HERMOSA — David Ortiz Jr. and Antonio Beniquez, who started The Barracks boxing gym a couple years ago, are turning to a community group and the public to further their mission of helping underserved youth.
The Barracks, 1919 N. Springfield Ave., offers weekly boxing training to kids and young adults in the Humboldt Park-based Puerto Rican Cultural Center’s violence prevention program.
The partnership started in the summer after a case manager with the Puerto Rican Cultural Center began training at The Barracks.
Now, the two organizations are trying to expand the program with an online fundraiser to pay for a van and other transportation-related expenses. It had raised $1,530 toward its $30,000 goal as of Tuesday.
While the program has grown in recent months, one persistent barrier to getting more kids into the ring is the lack of transportation, leaders said.
Jordan Gearey, the Puerto Rican Cultural Center case manager who helped launch the program, has walked a group of kids from the cultural center’s office on Division Street in Humboldt Park to The Barracks at the Logan Square-Hermosa border every Friday.
But that system isn’t sustainable and can put kids in harm’s way, Ortiz said.
Kids from Carl Schurz High School, Foreman College and Career Academy and other nearby high schools have shown interest in the program, but the gym “is a decent way’s away from those schools if you don’t have a car,” Gearey said.
A passenger van will allow the two organizations to safely transport kids from across the Northwest Side to the gym, Gearey and Ortiz said.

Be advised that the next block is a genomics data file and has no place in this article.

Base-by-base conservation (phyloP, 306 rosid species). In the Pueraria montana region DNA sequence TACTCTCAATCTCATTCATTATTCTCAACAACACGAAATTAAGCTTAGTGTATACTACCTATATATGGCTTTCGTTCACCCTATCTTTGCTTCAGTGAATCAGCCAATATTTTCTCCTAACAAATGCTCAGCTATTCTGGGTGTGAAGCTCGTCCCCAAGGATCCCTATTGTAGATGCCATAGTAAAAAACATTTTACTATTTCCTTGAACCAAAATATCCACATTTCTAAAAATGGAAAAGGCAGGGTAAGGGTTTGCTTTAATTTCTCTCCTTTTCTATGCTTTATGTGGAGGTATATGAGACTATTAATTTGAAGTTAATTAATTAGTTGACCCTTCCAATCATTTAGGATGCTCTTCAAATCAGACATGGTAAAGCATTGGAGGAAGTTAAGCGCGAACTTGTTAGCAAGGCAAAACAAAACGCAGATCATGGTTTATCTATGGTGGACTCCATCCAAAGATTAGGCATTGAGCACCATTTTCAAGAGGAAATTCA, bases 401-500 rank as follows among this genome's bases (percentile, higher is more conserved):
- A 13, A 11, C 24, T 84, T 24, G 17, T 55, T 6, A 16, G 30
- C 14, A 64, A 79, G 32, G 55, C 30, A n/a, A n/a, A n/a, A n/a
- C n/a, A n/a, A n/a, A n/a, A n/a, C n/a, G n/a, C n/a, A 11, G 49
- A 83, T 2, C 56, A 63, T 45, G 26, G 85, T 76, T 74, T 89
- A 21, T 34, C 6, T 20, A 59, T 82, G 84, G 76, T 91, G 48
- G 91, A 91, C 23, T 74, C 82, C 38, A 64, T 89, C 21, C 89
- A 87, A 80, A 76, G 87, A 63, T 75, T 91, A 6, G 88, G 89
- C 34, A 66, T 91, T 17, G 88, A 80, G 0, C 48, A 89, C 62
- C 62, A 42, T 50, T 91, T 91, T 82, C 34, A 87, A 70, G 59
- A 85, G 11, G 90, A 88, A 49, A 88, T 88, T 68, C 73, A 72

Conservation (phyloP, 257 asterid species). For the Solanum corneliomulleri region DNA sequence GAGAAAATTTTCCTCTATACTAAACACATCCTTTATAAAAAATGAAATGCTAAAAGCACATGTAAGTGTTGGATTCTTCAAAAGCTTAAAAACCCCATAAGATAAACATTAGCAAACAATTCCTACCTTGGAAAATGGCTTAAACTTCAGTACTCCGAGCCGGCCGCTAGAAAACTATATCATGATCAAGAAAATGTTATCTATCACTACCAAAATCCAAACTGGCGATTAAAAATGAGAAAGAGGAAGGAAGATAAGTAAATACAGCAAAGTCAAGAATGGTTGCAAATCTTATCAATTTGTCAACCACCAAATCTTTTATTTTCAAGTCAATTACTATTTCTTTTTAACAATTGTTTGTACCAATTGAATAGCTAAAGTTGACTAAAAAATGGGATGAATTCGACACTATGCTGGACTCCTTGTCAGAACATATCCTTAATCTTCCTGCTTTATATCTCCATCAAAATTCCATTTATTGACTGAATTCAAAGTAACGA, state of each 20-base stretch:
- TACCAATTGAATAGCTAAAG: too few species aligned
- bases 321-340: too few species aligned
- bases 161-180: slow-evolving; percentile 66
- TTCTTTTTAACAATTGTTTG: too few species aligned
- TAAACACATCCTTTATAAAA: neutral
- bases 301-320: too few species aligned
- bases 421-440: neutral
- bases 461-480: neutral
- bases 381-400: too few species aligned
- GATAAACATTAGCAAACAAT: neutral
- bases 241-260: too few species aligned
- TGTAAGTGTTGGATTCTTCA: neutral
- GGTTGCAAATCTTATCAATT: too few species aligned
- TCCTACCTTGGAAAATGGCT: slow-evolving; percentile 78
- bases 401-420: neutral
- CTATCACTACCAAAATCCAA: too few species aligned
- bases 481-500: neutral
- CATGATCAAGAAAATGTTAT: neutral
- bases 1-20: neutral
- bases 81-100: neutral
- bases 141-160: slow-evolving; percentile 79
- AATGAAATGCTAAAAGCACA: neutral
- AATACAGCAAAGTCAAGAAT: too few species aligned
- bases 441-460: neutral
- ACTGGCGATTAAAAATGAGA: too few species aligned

The money raised will also go toward registering the van and paying for insurance, gas and maintenance, according to the fundraiser.
“Folks who do have that expendable income and are passionate about this community on the Northwest Side and want to see life-changing work happen, I think this would be a great place to do it,” Gearey said.
Realizing the area lacked a quality boxing gym, longtime friends and creative collaborators Ortiz and Beniquez opened The Barracks in 2021 to build a community around the sport.
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The gym is in the middle of where the two grew up, in Albany Park and Humboldt Park, respectively, and offers boxing training for kids and adults. Ortiz, who has coached his son to a national ranking, and other trainers teach the classes.
Getting The Barracks off the ground during the pandemic wasn’t easy, and the owners feared the business would only survive a few months, Ortiz said.
“It was hard. It was really hard,” he said. “People weren’t taking chances. They were staying home.”
But memberships started picking up in the spring, Ortiz said. That’s around the time that Gearey came in on his own to train independently. The two got to talking about a partnership, and the program grew from there.
It was just Gearey and one kid from the cultural center at first, but Gearey’s crew grew over time, Ortiz said. About 10 kids and young adults accompanied Gearey to The Barracks for boxing training on Friday. The program serves people 14-24 years old.
Boxing can have a profound impact on young people, especially those who are at-risk of being victims of violence, Gearey and Ortiz said. The sport teaches discipline and resilience, and it can boost self-confidence, they said.
“You’re not seen as a homeless kid. You’re not seen as a kid who’s on probation. You’re not seen as someone … who needs to be looked after all the time so you’re not getting into s—. They’re seen as fighters, people who are training,” Gearey said.
The Puerto Rican Cultural Center partnership is just the beginning for The Barracks as a community hub. Ortiz and Beniquez have looked for ways to expand their community outreach, and they’re in talks with several foundations to fund more programs and memberships, Ortiz said.
“I want to offer free or discounted memberships to youth in the neighborhood, so parents and families don’t have to worry about choosing between a need and a want,” Ortiz said.
To donate to the Puerto Rican Cultural Center program, go here.
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